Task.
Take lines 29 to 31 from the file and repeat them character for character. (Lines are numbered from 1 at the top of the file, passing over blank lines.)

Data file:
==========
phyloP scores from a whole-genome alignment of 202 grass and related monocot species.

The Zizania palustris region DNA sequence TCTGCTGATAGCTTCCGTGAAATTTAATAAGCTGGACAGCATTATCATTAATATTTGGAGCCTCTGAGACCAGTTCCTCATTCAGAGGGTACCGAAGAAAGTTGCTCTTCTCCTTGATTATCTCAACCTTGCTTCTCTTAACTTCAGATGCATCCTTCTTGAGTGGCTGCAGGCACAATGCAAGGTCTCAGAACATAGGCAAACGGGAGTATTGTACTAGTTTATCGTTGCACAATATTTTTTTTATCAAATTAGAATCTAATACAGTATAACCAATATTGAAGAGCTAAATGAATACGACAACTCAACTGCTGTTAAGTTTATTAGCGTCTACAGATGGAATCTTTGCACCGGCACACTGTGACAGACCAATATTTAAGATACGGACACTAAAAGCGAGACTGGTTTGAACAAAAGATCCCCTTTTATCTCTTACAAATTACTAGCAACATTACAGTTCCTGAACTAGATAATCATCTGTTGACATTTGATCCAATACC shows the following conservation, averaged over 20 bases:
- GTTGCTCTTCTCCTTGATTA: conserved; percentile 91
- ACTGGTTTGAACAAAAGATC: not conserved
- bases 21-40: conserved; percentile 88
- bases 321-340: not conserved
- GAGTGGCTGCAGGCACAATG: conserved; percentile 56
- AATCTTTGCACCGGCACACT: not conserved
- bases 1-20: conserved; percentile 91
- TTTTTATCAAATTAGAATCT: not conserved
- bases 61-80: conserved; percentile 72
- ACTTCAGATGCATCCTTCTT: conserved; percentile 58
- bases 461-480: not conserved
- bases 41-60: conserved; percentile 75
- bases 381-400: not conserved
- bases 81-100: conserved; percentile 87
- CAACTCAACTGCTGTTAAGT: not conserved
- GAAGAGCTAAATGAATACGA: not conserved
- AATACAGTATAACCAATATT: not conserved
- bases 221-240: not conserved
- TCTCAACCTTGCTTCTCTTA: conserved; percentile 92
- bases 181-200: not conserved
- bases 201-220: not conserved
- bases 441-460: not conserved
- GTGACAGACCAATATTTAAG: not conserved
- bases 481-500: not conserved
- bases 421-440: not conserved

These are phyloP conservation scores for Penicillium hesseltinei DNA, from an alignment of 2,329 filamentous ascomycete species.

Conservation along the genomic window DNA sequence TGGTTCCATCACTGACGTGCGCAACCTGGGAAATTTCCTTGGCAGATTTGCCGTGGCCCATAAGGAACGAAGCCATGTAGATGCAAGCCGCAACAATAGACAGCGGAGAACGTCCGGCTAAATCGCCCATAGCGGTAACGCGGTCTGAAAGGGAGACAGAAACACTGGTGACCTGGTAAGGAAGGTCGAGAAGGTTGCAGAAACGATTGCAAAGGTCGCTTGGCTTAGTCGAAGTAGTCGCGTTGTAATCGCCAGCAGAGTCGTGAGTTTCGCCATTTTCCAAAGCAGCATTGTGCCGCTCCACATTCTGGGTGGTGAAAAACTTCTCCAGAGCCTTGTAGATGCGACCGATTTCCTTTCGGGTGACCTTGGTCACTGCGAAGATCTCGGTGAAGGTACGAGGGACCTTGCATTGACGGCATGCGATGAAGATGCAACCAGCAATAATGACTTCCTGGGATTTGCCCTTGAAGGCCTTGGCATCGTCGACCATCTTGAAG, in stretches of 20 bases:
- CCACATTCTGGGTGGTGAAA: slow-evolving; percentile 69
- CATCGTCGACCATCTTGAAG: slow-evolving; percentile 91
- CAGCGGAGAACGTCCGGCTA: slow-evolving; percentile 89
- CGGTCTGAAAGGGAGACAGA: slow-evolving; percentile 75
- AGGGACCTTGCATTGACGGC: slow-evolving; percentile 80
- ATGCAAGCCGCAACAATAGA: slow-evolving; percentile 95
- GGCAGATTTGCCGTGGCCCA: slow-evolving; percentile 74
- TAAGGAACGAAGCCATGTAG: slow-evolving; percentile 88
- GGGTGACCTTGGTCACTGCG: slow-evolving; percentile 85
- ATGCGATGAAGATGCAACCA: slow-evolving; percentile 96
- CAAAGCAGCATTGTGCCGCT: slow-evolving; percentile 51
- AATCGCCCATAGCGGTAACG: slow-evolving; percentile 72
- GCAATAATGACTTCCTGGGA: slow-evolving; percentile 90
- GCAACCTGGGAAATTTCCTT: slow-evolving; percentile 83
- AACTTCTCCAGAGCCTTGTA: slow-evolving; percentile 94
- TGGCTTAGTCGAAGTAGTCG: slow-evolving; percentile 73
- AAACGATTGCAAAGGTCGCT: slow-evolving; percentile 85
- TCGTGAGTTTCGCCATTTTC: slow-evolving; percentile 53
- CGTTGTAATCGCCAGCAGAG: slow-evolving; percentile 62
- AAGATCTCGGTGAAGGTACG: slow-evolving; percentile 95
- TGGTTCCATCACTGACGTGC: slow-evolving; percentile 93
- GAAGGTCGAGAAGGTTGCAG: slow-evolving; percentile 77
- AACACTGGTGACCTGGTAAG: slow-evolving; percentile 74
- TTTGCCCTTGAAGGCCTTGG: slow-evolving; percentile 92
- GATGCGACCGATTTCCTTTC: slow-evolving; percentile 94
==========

Conservation along the genomic window DNA sequence TGGTTCCATCACTGACGTGCGCAACCTGGGAAATTTCCTTGGCAGATTTGCCGTGGCCCATAAGGAACGAAGCCATGTAGATGCAAGCCGCAACAATAGACAGCGGAGAACGTCCGGCTAAATCGCCCATAGCGGTAACGCGGTCTGAAAGGGAGACAGAAACACTGGTGACCTGGTAAGGAAGGTCGAGAAGGTTGCAGAAACGATTGCAAAGGTCGCTTGGCTTAGTCGAAGTAGTCGCGTTGTAATCGCCAGCAGAGTCGTGAGTTTCGCCATTTTCCAAAGCAGCATTGTGCCGCTCCACATTCTGGGTGGTGAAAAACTTCTCCAGAGCCTTGTAGATGCGACCGATTTCCTTTCGGGTGACCTTGGTCACTGCGAAGATCTCGGTGAAGGTACGAGGGACCTTGCATTGACGGCATGCGATGAAGATGCAACCAGCAATAATGACTTCCTGGGATTTGCCCTTGAAGGCCTTGGCATCGTCGACCATCTTGAAG, in stretches of 20 bases:
- CCACATTCTGGGTGGTGAAA: slow-evolving; percentile 69
- CATCGTCGACCATCTTGAAG: slow-evolving; percentile 91